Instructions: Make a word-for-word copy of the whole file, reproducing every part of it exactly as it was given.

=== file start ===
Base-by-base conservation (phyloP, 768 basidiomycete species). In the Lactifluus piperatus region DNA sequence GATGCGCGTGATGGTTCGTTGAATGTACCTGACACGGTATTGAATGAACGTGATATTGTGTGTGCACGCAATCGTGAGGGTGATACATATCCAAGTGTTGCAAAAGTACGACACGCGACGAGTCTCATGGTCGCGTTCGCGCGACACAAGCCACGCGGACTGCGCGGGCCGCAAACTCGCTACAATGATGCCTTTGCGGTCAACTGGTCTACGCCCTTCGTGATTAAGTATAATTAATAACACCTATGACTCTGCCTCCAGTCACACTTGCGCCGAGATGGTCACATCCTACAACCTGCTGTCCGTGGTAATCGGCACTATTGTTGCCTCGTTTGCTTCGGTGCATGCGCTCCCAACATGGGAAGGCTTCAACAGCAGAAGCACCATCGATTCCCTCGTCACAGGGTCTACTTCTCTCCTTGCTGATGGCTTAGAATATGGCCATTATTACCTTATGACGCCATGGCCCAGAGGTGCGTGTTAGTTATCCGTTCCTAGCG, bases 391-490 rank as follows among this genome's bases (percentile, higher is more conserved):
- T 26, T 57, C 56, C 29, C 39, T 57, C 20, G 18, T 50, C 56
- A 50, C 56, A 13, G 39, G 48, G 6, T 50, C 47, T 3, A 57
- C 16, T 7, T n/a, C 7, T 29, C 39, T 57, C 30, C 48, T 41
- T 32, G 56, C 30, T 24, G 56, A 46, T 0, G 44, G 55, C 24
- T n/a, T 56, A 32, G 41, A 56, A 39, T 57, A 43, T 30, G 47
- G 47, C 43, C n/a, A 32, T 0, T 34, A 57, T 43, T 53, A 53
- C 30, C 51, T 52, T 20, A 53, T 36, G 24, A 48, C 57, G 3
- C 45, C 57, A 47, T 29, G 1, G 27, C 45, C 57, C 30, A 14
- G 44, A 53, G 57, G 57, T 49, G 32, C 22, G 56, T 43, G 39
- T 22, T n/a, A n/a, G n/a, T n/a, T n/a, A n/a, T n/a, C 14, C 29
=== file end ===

Base-by-base conservation (phyloP, 768 basidiomycete species). In the Lactifluus piperatus region DNA sequence GATGCGCGTGATGGTTCGTTGAATGTACCTGACACGGTATTGAATGAACGTGATATTGTGTGTGCACGCAATCGTGAGGGTGATACATATCCAAGTGTTGCAAAAGTACGACACGCGACGAGTCTCATGGTCGCGTTCGCGCGACACAAGCCACGCGGACTGCGCGGGCCGCAAACTCGCTACAATGATGCCTTTGCGGTCAACTGGTCTACGCCCTTCGTGATTAAGTATAATTAATAACACCTATGACTCTGCCTCCAGTCACACTTGCGCCGAGATGGTCACATCCTACAACCTGCTGTCCGTGGTAATCGGCACTATTGTTGCCTCGTTTGCTTCGGTGCATGCGCTCCCAACATGGGAAGGCTTCAACAGCAGAAGCACCATCGATTCCCTCGTCACAGGGTCTACTTCTCTCCTTGCTGATGGCTTAGAATATGGCCATTATTACCTTATGACGCCATGGCCCAGAGGTGCGTGTTAGTTATCCGTTCCTAGCG, bases 391-490 rank as follows among this genome's bases (percentile, higher is more conserved):
- T 26, T 57, C 56, C 29, C 39, T 57, C 20, G 18, T 50, C 56
- A 50, C 56, A 13, G 39, G 48, G 6, T 50, C 47, T 3, A 57
- C 16, T 7, T n/a, C 7, T 29, C 39, T 57, C 30, C 48, T 41
- T 32, G 56, C 30, T 24, G 56, A 46, T 0, G 44, G 55, C 24
- T n/a, T 56, A 32, G 41, A 56, A 39, T 57, A 43, T 30, G 47
- G 47, C 43, C n/a, A 32, T 0, T 34, A 57, T 43, T 53, A 53
- C 30, C 51, T 52, T 20, A 53, T 36, G 24, A 48, C 57, G 3
- C 45, C 57, A 47, T 29, G 1, G 27, C 45, C 57, C 30, A 14
- G 44, A 53, G 57, G 57, T 49, G 32, C 22, G 56, T 43, G 39
- T 22, T n/a, A n/a, G n/a, T n/a, T n/a, A n/a, T n/a, C 14, C 29